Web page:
Beautiful Babylon: Jewel of the Ancient World

Beautiful Babylon: Jewel of the Ancient World

Ruled by Hammurabi, restored by Nebuchadrezzar, conquered by Cyrus—this city in the heart of Mesopotamia was both desired and despised, placing it at the center stage of the dawn of history.


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Anthropology, Archaeology, Sociology, Social Studies, Ancient Civilizations

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Many of the world's first great cities were in the ancient region of Mesopotamia. Babylon was one of the very greatest. It stood between the Euphrates and Tigris rivers. Today, the region covers Iraq and other countries in the Middle East.

Unlike many cities that fell and disappeared, Babylon existed for thousands of years. It was attacked and conquered over and over again, but each time it rebuilt itself.

City Of Cities

Babylon first became a great city around 3,800 years ago, during the 18th century B.C.E. At that time, it was controlled by a people known as the Amorites. The Amorites made Babylon into the region's most important city. Hammurabi was Babylon's most well-known Amorite king. He is famous for putting together some of the world's first written laws.

After the Amorites lost control of Babylon, there were constant struggles over the city. It was ruled by Hittites and then Kassites. Later, Chaldeans and Aramaeans fought for control. Around 3,000 years ago, the powerful Assyrians took over. But Babylon kept falling to one conqueror after another. The Persian king Cyrus the Great conquered the city 2,600 years ago, and the Greek king Alexander the Great seized it 200 years later.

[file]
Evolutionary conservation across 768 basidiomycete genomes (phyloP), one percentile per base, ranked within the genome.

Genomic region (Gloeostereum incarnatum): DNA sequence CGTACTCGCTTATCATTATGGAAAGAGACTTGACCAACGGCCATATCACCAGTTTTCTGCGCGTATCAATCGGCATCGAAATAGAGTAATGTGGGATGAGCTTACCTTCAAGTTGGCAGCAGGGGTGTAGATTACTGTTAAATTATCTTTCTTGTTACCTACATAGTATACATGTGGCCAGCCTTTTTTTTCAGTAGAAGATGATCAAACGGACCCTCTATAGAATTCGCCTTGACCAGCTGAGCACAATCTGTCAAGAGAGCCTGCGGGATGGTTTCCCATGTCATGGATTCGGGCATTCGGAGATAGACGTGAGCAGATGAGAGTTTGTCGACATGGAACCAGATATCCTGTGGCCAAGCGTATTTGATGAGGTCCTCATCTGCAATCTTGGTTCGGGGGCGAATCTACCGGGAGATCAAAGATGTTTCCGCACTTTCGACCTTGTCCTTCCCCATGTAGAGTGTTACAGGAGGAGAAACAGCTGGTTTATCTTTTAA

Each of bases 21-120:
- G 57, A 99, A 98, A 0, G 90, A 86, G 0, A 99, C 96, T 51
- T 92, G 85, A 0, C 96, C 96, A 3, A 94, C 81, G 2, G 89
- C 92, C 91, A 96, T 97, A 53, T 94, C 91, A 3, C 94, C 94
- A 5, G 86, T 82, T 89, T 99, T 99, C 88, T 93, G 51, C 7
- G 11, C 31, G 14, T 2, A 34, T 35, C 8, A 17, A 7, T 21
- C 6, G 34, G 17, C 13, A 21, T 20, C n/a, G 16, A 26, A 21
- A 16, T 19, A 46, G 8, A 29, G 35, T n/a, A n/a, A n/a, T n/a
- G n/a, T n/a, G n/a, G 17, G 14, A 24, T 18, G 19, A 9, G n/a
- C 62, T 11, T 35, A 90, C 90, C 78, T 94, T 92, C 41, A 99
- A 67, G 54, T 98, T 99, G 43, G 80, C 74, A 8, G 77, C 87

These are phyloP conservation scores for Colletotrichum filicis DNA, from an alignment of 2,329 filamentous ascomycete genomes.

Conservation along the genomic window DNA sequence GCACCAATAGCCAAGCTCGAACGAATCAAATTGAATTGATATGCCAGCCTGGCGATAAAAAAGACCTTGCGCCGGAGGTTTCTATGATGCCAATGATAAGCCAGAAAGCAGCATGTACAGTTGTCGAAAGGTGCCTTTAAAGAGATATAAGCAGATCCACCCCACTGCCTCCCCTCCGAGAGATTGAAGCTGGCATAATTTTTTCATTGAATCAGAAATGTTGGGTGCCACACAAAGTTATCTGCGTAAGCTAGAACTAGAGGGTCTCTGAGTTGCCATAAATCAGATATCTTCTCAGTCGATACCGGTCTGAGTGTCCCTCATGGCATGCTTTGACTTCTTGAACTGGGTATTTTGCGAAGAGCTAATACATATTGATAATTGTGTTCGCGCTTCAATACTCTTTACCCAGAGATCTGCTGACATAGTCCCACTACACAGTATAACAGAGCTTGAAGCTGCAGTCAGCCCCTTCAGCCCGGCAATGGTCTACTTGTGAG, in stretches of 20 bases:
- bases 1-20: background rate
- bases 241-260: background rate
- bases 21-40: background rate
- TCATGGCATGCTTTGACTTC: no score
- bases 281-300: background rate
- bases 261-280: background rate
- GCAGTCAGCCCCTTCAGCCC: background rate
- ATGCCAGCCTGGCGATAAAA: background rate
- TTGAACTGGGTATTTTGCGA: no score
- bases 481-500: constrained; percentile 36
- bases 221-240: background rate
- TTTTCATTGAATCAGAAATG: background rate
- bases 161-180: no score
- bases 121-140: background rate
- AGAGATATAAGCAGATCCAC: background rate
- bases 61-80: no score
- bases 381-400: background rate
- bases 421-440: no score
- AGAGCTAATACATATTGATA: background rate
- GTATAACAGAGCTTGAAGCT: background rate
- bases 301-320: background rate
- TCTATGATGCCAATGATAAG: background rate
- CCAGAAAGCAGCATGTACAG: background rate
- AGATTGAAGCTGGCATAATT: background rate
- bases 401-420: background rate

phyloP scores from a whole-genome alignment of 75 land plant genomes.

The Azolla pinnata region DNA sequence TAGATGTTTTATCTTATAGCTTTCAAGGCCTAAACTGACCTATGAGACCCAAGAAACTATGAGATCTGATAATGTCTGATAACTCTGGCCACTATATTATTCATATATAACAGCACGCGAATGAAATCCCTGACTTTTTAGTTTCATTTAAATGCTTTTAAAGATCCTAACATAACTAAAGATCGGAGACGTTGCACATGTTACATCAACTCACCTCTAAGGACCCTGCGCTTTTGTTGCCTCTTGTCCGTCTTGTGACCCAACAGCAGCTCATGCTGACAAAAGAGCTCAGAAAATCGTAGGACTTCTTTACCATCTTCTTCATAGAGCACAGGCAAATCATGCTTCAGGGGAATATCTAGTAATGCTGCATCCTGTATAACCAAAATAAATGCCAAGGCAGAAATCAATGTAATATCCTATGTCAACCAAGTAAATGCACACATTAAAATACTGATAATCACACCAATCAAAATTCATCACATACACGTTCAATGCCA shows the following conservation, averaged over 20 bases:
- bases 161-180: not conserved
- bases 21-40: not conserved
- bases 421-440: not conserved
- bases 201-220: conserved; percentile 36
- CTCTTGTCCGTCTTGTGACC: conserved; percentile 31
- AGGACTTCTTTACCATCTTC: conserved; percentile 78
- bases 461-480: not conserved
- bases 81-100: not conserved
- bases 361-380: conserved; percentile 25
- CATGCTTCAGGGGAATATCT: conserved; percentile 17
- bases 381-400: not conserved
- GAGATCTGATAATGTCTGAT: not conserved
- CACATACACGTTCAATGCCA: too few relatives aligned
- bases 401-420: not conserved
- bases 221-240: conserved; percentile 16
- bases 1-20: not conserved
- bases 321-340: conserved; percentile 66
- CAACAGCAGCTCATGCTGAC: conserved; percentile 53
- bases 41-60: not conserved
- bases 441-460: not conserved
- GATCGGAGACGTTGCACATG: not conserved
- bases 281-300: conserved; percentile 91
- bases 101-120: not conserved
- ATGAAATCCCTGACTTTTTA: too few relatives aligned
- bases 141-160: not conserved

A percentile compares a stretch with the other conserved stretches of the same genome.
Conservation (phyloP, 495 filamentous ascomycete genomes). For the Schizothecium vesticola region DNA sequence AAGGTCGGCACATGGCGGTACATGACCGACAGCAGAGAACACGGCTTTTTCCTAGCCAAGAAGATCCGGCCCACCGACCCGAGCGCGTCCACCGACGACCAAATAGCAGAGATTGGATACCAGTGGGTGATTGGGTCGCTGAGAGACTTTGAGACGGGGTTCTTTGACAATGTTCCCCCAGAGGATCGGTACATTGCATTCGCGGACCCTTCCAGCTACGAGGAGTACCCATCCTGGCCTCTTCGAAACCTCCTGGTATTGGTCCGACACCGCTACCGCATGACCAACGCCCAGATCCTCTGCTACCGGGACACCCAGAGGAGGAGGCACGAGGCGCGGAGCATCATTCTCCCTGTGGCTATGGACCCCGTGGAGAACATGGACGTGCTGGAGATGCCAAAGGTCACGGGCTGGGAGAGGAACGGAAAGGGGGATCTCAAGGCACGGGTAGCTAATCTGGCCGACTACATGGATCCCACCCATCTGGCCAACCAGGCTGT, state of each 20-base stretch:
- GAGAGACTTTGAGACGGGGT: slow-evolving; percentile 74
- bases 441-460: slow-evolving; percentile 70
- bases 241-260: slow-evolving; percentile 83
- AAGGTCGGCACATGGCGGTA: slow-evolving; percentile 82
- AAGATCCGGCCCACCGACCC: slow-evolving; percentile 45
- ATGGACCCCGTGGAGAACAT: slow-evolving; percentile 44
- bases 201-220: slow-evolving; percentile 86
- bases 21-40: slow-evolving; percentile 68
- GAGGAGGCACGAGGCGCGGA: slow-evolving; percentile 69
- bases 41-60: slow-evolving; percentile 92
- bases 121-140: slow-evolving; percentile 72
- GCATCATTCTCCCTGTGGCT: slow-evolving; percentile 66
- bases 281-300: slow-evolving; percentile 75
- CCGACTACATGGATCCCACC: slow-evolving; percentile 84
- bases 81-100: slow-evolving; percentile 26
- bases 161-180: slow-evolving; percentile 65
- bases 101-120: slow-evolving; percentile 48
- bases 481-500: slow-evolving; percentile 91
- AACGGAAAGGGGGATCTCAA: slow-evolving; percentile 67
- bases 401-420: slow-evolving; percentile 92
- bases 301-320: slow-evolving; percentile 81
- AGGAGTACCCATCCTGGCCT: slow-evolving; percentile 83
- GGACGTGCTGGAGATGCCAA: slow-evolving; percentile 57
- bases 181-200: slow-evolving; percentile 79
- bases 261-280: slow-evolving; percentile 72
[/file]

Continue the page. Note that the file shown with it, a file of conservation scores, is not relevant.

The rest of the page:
These many conquests each left their own mark on the city. Babylon did not really belong to one culture, in the way that Paris is a French city. Instead, it had many different traditions, mixed together over thousands of years.

Babylon's Golden Age

Babylon was at its most powerful between 2,700 and 2,600 years ago. During this period, it was perhaps the largest city in the world. By then, it was under the control of the Chaldeans, who had seized it from the Assyrians around 600 B.C.E.

The second Chaldean ruler was King Nebuchadrezzar II, also known as Nebuchadnezzar II. He is mentioned in the Bible. Nebuchadrezzar attacked and conquered the Hebrew city of Jerusalem. He then sent the captive Hebrews to Babylon, the capital of his new and mighty empire. Hebrews are the people who founded the Jewish religion.

Nebuchadrezzar used the wealth he gained by conquering other lands to rebuild Babylon. He built new city walls to keep out invaders. He also made the city more beautiful. He paved a street called the Processional Way with limestone, rebuilt temples and built the glorious Ishtar Gate. The Ishtar Gate was the entrance to the city. It was made of shiny blue bricks and decorated with bulls and dragons, and was both beautiful and breathtaking.

Babylonian citizens saw their city as a beautiful place and as the center of the world. The Hebrews saw it as a terrible place, though. Nebuchadrezzar forced the Hebrews to move to Babylon after taking over their home. The Bible says he also stole holy objects from a Jewish temple and took them back to Babylon. They were placed in the temple of Marduk, the highest god of Babylon.